Inspired Vision or Dictated Standard?

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(Image courtesy of my daughter who loves to snap photos while we drive.)

While working with a group of senior leaders they described some compliance issues especially with those further down within the organization. Procedures were not being followed, routine issues were on the rise, along with a rise in negative attitudes.

Many of these leaders have a behavioral bent towards adherence to and creation of rules, so I pushed in a little with some questions.

Were these particular procedures and rules important?

Yes. This is a high risk endeavor with lives on the line.

Okay, then why is there such pushback on these rules, procedures, and policies?

The culture below us seems to create this tension.

How do you communicate these procedures and rules?

Memos and operating procedures.

With a few more questions, a few additional clues were revealed. The memos, and operating procedures were then implemented by middle or front-line supervisors who didn’t always agree with or embrace the policies.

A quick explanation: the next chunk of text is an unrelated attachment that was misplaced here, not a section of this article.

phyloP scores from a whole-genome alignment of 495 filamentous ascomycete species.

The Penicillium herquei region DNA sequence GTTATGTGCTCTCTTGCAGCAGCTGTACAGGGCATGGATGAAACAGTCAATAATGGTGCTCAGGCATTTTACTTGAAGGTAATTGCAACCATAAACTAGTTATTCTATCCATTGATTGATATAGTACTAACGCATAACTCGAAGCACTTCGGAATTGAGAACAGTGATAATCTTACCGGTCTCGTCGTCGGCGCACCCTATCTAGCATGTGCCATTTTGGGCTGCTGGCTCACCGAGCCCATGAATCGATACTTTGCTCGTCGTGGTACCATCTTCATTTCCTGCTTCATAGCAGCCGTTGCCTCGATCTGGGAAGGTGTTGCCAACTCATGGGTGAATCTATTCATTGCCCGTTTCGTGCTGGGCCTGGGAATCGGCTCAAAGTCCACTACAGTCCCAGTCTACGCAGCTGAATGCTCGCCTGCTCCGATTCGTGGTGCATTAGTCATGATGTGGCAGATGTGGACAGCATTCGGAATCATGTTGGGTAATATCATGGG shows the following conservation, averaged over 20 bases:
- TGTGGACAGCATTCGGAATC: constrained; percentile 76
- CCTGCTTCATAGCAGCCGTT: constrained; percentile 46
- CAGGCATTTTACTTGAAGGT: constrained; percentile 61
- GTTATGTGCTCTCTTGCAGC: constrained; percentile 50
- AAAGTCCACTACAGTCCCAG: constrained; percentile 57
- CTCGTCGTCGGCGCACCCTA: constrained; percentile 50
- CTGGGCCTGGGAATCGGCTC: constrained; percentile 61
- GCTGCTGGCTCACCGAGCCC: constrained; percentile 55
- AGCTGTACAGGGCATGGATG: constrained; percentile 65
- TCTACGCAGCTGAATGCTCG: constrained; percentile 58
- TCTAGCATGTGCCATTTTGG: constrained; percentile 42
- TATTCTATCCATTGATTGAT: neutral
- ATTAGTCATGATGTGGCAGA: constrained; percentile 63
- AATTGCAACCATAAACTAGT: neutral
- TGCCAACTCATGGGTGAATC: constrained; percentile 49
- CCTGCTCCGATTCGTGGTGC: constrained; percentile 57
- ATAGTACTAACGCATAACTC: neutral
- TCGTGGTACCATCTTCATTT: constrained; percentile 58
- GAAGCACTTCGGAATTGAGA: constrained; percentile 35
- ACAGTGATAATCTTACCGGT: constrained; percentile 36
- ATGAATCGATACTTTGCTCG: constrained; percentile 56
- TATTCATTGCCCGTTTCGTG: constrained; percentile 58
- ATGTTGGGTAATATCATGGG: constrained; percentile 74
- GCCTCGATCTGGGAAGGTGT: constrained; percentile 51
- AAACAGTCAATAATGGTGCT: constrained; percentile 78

Instead of seeing the importance of these procedures, the policies were viewed as a dictated standard instead of part of a larger inspired vision of keeping everyone safe.

Out of context, the constant emphasis on procedures can feed a negative culture. Those leaders needed to inspire a larger vision and continually explain why these small changes added to that overall vision.

As with all leaders, they needed to tell their own story and not always rely on others to explain their inspired vision.

Imagine how many times we try to get our employees, our organizations, our families, our kids, or our friends to follow some rule or procedure, yet it doesn’t resonate or create action. Instead we are left with the grumbling culture around us despite the fact that those rules would help keep everyone safe, ease some difficulty, or just make things run more smoothly.

Maybe we can all learn from these leaders.

Inspire a vision and provide the context for changes and rules. Stay on message about how these changes are important to the organization, the family or the relationship.

If not, simply dictating a standard may not be enough.

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